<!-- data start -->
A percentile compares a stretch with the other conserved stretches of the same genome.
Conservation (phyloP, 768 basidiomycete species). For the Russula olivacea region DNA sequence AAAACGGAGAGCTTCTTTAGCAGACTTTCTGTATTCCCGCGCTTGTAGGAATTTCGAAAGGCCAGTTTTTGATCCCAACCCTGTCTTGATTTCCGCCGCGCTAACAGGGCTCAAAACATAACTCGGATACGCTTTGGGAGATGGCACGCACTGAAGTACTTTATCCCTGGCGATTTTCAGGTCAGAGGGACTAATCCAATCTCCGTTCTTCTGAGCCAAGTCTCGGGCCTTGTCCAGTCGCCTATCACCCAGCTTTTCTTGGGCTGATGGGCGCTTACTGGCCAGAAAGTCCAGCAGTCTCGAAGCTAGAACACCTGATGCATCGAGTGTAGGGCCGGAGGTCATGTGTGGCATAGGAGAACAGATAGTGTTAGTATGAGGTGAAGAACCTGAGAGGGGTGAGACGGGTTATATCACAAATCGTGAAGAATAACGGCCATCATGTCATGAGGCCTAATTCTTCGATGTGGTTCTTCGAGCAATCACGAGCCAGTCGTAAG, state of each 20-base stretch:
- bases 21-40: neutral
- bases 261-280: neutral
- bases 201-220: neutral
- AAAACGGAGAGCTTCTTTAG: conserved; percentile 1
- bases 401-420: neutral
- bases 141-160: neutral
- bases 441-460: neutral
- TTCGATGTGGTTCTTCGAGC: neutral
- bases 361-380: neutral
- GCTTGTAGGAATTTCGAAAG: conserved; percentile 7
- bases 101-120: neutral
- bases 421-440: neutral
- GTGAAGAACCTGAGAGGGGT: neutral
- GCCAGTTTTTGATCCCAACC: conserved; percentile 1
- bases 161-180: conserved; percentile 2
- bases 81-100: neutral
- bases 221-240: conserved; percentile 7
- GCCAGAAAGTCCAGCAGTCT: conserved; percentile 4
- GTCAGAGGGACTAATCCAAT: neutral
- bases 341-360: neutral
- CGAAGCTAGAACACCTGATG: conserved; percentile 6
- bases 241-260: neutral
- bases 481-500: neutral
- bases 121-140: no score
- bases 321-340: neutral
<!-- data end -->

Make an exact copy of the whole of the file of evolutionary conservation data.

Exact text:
A percentile compares a stretch with the other conserved stretches of the same genome.
Conservation (phyloP, 768 basidiomycete species). For the Russula olivacea region DNA sequence AAAACGGAGAGCTTCTTTAGCAGACTTTCTGTATTCCCGCGCTTGTAGGAATTTCGAAAGGCCAGTTTTTGATCCCAACCCTGTCTTGATTTCCGCCGCGCTAACAGGGCTCAAAACATAACTCGGATACGCTTTGGGAGATGGCACGCACTGAAGTACTTTATCCCTGGCGATTTTCAGGTCAGAGGGACTAATCCAATCTCCGTTCTTCTGAGCCAAGTCTCGGGCCTTGTCCAGTCGCCTATCACCCAGCTTTTCTTGGGCTGATGGGCGCTTACTGGCCAGAAAGTCCAGCAGTCTCGAAGCTAGAACACCTGATGCATCGAGTGTAGGGCCGGAGGTCATGTGTGGCATAGGAGAACAGATAGTGTTAGTATGAGGTGAAGAACCTGAGAGGGGTGAGACGGGTTATATCACAAATCGTGAAGAATAACGGCCATCATGTCATGAGGCCTAATTCTTCGATGTGGTTCTTCGAGCAATCACGAGCCAGTCGTAAG, state of each 20-base stretch:
- bases 21-40: neutral
- bases 261-280: neutral
- bases 201-220: neutral
- AAAACGGAGAGCTTCTTTAG: conserved; percentile 1
- bases 401-420: neutral
- bases 141-160: neutral
- bases 441-460: neutral
- TTCGATGTGGTTCTTCGAGC: neutral
- bases 361-380: neutral
- GCTTGTAGGAATTTCGAAAG: conserved; percentile 7
- bases 101-120: neutral
- bases 421-440: neutral
- GTGAAGAACCTGAGAGGGGT: neutral
- GCCAGTTTTTGATCCCAACC: conserved; percentile 1
- bases 161-180: conserved; percentile 2
- bases 81-100: neutral
- bases 221-240: conserved; percentile 7
- GCCAGAAAGTCCAGCAGTCT: conserved; percentile 4
- GTCAGAGGGACTAATCCAAT: neutral
- bases 341-360: neutral
- CGAAGCTAGAACACCTGATG: conserved; percentile 6
- bases 241-260: neutral
- bases 481-500: neutral
- bases 121-140: no score
- bases 321-340: neutral